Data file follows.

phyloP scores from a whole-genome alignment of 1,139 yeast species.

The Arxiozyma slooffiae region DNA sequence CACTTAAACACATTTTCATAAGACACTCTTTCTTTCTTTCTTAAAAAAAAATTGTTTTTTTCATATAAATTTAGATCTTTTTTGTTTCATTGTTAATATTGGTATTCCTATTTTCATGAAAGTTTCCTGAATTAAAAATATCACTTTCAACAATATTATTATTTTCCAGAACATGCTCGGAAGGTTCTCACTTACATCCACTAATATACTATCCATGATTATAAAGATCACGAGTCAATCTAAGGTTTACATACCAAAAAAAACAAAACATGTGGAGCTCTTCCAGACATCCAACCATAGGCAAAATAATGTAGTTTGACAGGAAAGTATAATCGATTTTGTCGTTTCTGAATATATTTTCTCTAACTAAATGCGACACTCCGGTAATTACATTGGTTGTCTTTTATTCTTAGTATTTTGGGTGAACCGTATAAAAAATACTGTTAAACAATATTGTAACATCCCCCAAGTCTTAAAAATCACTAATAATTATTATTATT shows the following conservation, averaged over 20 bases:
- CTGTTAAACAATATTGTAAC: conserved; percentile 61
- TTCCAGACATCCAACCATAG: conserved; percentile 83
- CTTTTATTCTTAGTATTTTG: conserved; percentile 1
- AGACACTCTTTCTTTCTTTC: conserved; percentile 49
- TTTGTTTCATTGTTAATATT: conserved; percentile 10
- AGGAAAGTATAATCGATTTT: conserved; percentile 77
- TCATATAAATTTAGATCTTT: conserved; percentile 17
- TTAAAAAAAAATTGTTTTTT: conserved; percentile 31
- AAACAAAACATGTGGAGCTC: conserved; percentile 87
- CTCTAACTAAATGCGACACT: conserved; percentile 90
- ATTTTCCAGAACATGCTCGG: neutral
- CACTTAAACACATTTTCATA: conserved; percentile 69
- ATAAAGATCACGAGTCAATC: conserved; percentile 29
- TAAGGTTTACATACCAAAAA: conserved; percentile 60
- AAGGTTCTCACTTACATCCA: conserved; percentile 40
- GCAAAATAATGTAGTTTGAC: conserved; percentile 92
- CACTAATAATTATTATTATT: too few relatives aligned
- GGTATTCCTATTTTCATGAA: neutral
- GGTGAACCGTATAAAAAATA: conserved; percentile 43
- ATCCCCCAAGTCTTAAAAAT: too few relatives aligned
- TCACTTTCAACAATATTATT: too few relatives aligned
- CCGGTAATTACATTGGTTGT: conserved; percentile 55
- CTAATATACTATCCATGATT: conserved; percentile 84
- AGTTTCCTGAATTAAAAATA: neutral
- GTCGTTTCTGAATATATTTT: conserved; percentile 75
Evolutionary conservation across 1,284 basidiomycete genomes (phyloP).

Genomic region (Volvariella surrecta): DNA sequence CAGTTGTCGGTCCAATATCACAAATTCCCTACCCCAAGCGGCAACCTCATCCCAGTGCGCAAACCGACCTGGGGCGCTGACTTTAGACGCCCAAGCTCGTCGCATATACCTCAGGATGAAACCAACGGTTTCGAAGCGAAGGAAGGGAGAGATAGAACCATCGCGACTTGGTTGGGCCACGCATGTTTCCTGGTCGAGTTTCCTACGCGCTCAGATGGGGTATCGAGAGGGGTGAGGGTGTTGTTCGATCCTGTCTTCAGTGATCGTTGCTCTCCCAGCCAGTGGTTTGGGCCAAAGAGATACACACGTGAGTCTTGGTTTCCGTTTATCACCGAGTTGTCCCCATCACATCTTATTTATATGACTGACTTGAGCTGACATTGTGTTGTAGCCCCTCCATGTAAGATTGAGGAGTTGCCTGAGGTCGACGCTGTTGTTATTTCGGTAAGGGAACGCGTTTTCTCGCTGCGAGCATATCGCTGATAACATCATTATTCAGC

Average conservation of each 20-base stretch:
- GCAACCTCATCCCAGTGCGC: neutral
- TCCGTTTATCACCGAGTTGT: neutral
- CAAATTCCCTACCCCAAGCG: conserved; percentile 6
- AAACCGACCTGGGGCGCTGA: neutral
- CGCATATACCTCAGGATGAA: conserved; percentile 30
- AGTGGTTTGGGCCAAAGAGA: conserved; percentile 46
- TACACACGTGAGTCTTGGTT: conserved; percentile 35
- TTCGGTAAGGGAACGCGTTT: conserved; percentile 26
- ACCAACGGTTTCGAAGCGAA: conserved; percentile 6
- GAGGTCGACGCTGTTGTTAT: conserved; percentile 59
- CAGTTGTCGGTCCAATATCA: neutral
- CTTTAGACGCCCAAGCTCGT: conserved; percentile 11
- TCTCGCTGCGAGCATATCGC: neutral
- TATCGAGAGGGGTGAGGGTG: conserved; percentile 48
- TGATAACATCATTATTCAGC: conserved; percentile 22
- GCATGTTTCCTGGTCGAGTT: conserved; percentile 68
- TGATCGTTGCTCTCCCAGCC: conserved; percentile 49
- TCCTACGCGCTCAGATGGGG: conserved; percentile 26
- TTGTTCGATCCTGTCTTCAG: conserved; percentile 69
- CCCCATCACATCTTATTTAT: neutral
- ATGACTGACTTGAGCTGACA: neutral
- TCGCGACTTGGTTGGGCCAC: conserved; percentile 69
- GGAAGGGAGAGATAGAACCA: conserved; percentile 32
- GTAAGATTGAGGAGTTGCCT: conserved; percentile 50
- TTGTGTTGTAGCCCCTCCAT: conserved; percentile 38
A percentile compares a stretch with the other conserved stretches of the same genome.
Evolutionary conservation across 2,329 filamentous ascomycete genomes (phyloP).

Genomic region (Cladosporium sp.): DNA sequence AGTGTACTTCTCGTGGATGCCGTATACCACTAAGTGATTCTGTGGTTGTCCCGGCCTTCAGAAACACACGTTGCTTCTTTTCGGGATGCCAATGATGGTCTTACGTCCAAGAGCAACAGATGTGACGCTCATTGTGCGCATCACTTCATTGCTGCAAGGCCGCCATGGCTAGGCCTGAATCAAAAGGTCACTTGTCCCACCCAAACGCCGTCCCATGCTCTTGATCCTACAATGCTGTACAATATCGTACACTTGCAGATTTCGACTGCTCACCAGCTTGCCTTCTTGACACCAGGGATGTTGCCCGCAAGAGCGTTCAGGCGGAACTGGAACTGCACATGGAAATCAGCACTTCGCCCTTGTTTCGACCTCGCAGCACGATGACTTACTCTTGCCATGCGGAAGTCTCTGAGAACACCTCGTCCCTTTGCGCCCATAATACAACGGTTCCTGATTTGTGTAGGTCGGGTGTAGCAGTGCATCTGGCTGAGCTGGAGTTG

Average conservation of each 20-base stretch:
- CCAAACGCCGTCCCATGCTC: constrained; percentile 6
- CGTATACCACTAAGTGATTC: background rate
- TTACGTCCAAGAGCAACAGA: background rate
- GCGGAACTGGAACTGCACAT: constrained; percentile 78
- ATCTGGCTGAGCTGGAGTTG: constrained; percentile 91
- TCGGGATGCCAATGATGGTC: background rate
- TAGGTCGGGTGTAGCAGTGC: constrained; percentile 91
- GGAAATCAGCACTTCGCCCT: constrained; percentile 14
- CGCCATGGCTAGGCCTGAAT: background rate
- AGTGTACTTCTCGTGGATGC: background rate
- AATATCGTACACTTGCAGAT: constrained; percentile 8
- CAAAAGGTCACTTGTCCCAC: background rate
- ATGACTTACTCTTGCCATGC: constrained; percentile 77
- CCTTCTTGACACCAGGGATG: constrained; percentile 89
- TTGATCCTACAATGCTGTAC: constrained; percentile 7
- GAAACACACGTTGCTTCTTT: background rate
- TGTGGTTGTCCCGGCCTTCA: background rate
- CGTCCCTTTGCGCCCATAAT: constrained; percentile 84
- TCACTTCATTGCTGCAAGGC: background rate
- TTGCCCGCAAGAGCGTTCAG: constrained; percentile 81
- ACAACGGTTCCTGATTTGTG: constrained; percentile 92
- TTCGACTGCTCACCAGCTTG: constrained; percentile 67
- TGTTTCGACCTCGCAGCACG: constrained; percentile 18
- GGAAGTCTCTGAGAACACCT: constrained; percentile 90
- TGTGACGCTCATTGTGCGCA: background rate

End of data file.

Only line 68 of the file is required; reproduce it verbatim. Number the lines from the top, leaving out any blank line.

- CGCCATGGCTAGGCCTGAAT: background rate